In my experience, failure can also be defined in another way: failure means that the customer is not happy with what he gets, if he gets anything at all.
This is not necessarily the fault of the party implementing stuff – here’s how I have seen things fail spectacularly in the past:
- The client needs a solution to a specific problem, which he can’t quite grasp technologically, which is why he’s hiring somebody to do it for him in the first place.
- The sales rep sees $$$$$$$$
- The sales rep describes what he thinks is the problem to the programmer and asks him/them for an estimate
- The programmer only sees the parts of the problem he can solve by doing something he’s been doing for years
- (at this time, we are already waaaayyyyy off track!)
- The programmer gives an estimate to the way he sees the problem
- The sales rep suspects that the programmer is playing for time and cuts the estimate, adding QA and documentation without increasing the time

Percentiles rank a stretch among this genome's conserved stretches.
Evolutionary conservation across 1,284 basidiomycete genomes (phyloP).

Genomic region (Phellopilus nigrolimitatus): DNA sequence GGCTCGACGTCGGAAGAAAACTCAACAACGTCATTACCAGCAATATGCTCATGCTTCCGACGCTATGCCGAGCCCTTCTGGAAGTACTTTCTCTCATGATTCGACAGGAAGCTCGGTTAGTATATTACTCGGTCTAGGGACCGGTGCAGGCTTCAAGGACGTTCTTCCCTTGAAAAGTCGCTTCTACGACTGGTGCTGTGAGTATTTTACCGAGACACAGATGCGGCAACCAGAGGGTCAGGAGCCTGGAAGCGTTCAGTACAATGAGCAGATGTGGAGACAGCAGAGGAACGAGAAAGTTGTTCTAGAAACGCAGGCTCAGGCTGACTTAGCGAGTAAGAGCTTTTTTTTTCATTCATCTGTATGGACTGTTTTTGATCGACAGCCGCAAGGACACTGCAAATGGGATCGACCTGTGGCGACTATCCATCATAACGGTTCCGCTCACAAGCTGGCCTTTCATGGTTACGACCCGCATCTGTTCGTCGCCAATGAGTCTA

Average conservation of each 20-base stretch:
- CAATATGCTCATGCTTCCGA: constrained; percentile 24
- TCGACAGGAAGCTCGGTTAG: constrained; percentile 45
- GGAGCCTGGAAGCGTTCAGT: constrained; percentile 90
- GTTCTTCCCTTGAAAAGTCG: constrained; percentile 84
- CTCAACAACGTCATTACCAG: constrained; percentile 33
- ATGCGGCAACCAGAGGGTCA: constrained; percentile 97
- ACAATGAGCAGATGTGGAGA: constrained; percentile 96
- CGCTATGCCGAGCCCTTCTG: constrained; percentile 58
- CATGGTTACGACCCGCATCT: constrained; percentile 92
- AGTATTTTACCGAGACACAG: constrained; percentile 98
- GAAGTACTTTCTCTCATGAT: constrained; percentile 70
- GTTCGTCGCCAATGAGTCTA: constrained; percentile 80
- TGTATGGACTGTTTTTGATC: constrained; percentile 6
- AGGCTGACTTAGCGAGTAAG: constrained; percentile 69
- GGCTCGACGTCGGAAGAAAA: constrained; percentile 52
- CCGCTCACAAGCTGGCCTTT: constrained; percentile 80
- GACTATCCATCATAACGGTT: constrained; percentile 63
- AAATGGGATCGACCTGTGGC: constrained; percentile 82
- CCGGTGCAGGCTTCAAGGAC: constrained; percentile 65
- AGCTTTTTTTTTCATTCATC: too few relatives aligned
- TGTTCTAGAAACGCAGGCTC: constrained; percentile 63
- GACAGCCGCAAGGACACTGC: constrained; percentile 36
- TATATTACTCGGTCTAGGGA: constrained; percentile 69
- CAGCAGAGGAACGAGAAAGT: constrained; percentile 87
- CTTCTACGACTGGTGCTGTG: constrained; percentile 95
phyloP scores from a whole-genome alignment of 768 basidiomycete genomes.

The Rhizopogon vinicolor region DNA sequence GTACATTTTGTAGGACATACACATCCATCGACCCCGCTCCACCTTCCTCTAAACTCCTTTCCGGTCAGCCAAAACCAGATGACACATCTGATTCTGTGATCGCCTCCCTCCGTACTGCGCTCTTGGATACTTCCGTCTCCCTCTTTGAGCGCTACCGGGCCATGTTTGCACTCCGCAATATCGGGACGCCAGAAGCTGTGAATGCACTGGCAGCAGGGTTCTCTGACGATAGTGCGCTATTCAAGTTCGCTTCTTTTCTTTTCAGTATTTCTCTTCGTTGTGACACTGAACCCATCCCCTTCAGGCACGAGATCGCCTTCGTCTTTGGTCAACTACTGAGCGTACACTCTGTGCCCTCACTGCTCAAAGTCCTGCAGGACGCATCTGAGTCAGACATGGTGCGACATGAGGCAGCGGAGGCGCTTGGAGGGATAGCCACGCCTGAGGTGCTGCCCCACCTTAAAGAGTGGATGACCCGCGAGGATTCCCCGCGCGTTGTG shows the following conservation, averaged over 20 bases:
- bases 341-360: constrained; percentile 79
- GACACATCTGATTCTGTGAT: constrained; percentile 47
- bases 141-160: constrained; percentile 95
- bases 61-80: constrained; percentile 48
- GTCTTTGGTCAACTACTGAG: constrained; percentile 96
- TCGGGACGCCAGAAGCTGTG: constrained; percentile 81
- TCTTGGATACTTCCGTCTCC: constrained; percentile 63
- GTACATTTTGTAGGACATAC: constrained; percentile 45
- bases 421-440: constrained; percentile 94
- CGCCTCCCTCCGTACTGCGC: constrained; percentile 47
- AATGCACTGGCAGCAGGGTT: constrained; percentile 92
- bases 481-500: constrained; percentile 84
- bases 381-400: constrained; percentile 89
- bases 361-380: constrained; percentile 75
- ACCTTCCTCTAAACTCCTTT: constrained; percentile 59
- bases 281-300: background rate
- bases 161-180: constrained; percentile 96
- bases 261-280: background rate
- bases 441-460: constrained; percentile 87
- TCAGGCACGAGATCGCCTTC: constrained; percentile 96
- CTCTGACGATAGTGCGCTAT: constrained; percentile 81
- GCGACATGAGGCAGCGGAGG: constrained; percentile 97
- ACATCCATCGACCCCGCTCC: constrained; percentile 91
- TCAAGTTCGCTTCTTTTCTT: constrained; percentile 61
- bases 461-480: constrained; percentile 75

- The project is late and implements a solution to a different problem.
Doomed from the start. But – the client usually plays along, i.e. he will happily accept such offers without questioning them, looking for the best price.
Why does that still happen, after so many years of failed projects (how old is “The mythical man-month” again?)? I find it disturbing that we don’t seem to be able to learn from these failures, and fail to make sure the problem we’re addressing is being solved making the client happy.
It comes down to two central points IMHO:
- Sales is too optimistic about time & costs, and the client is only too happy to accept that. Times are being estimated along the client’s wishes, disregarding realistic estimates.
- The *real* requirements are never properly addressed.
Update: as has happened a few times before, today’s Dilbert cartoon fits perfectly.